The Painter from Shanghai by Jennifer Cody Epstein
Jennifer Cody Epstein bases her first novel on the life of Pan Yuliang, a Chinese woman sold into prostitution by her uncle at fourteen, who then became one of the first important woman painters of the twentieth century.
Epstein tells Yuliang’s story well and with wonderful details that pull us in and allow us to understand the life of a young Chinese woman, orphaned, then sold into a life that could be both opulent and demeaning. Yuliang’s early life is spent learning the ways of satisfying men and she is taught well by her mentor and friend Jinling who takes her under her wing and treats her with both compassion and love. When Jinling is abruptly and unexpectedly murdered by one of her clients, Yuliang ascends to the position of top girl and is taken up by a local magistrate, Pan Zunhua. He takes Yuliang away from the flower house and establishes her as his concubine, since he is already married to someone else.
Zunhua soon recognizes Yuliang’s artistic abilities and encourages her to learn more and work on improving her drawing and painting skills. This leads to an opportunity for Yuliang to live and study in Paris where she is recognized as an emerging talent in the post-impressionist movement. Though critics recognized her as a thoroughly talented and accomplished figure painter, she was often criticized for her intimate depictions of the female nude, particularly when she returned to China where the public felt much less accommodating toward her subject matter.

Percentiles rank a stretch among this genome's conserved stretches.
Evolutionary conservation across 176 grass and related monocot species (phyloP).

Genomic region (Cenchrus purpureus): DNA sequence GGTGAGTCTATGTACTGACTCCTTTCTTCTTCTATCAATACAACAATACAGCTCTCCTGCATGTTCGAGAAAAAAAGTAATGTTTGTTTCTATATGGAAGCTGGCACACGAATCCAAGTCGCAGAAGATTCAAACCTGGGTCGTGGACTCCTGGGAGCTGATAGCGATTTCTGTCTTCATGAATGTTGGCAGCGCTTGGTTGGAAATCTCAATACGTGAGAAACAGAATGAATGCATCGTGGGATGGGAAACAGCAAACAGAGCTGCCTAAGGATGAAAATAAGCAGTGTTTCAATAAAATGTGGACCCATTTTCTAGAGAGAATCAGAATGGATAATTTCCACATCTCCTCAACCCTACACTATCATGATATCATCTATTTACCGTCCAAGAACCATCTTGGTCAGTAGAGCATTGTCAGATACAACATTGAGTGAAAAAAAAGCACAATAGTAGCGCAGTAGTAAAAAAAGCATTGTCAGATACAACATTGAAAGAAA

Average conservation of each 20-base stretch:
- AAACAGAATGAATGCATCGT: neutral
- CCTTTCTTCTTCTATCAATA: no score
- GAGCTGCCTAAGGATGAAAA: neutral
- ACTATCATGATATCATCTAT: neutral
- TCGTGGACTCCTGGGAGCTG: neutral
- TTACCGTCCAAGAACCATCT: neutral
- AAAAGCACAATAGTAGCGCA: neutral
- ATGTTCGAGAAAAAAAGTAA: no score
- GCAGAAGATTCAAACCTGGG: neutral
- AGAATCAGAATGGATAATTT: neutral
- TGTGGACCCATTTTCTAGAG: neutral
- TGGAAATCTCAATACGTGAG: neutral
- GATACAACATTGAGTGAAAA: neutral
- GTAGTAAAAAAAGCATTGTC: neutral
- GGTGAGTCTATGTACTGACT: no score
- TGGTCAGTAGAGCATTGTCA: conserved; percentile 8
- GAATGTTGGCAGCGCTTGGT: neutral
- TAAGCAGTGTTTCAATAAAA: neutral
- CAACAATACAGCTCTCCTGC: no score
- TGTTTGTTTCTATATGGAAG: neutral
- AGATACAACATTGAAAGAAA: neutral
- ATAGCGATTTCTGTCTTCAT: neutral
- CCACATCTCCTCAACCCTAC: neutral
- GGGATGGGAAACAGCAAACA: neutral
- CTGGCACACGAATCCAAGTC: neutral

Yuliang lived in exciting times, both in China and Europe and The Painter from Shanghai paints the fictional portrait of her life with vivid detail and resplendent language. I enjoyed reading this book; it was similar in many ways to Memoirs of a Geisha, though I think personally that Cody Epstein does a better job telling the story of Yuliang, so it’s definitely worth a look.